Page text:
Little by little, the new Robotics Lab at Saint Louis University is having more and more robots, usually those robots are the result of “insomnia” nights. This is one of the last toys I’ve made: A line tracker based on a simple computer vision system.

This robot has four different parts:

1. Chassis: It is the Rover 4WD1 from Lynxmotion; this chassis is pretty strong but because of the distance between wheels, is not easy to perform turns over its own centre.

2. Motor Driver: The Sabertooth 2×10 is a little too much powerful for the required power of this robot, so it just doesn’t get warm at all :)
This device can be controlled in four different ways: Packetized Serial Communication, Standard Serial communication, RC Servo Signals, and Analog Signals. In this case, I’ve decided to use it with the last option; Analog Signals. These Analog signals are being generated from a couple of digital PWMs which are converted into analog voltages using a very simple R-C circuit. In order to generate the PWM signals, I’ve created the library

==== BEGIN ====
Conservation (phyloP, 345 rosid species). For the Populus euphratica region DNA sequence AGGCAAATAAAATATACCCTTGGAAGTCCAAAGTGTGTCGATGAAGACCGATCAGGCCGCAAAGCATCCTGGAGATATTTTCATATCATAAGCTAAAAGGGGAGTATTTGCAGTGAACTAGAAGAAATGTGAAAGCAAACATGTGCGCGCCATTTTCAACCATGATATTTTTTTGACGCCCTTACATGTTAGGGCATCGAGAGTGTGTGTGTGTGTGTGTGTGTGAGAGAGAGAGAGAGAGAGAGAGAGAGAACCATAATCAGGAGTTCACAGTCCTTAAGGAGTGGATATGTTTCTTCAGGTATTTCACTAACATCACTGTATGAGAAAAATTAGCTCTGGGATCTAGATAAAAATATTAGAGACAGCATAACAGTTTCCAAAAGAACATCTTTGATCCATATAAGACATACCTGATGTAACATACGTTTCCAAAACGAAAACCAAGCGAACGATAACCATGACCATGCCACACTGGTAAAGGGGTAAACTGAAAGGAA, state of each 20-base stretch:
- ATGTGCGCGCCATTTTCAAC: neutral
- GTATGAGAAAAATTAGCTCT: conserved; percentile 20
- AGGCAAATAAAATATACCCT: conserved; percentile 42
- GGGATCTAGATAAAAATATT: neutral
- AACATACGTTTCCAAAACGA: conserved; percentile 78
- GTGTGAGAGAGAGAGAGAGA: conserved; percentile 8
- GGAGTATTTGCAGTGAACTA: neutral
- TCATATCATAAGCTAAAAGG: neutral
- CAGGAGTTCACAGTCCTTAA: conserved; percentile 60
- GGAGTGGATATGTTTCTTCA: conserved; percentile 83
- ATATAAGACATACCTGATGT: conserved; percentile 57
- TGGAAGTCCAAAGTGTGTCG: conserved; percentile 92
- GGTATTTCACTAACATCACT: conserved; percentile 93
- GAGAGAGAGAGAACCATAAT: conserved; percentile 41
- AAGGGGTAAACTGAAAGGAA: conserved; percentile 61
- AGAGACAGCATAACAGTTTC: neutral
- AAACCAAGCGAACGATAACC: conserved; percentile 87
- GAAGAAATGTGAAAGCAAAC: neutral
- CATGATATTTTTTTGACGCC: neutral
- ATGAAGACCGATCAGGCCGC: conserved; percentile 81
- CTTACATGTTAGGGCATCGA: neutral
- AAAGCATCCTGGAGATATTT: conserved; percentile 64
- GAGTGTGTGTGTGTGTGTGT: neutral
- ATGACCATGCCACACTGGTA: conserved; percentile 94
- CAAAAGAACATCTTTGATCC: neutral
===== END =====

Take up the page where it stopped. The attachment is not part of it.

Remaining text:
MotoresAnalogicos.h (sorry, it is still in Spanish) to be used with the environment CCS.

3. Electronics: As always, I keep being faithful to the SkyPic. I know that the creators in IEARobotics are working on translating the documentation and developing a new release using USB instead of Serial port.



4. Computer: Right now I’m using one of the computers I had available in the Lab; it is a TabletPC from IBM which, apart from giving an amazing look to the robot, makes my life easy when I have to adjust any parameter by just using its pen.

I developed the program on the computer using Visual C#, just because I’ve already been working on image processing using Visual Basic and I’m curious for using a different language to communicate with the Webcam. If you have ever try to develop a computer program dealing with Webcams, for sure you know how tuff is to give the first step of opening the connection and create the right handlers. To make my life easier, I used those pieces of code from a project called CatchItV, which shows in an easy way how to do that.

Right now is too early to give a public release of the program, but I will do it as soon as I get something a little more stable.

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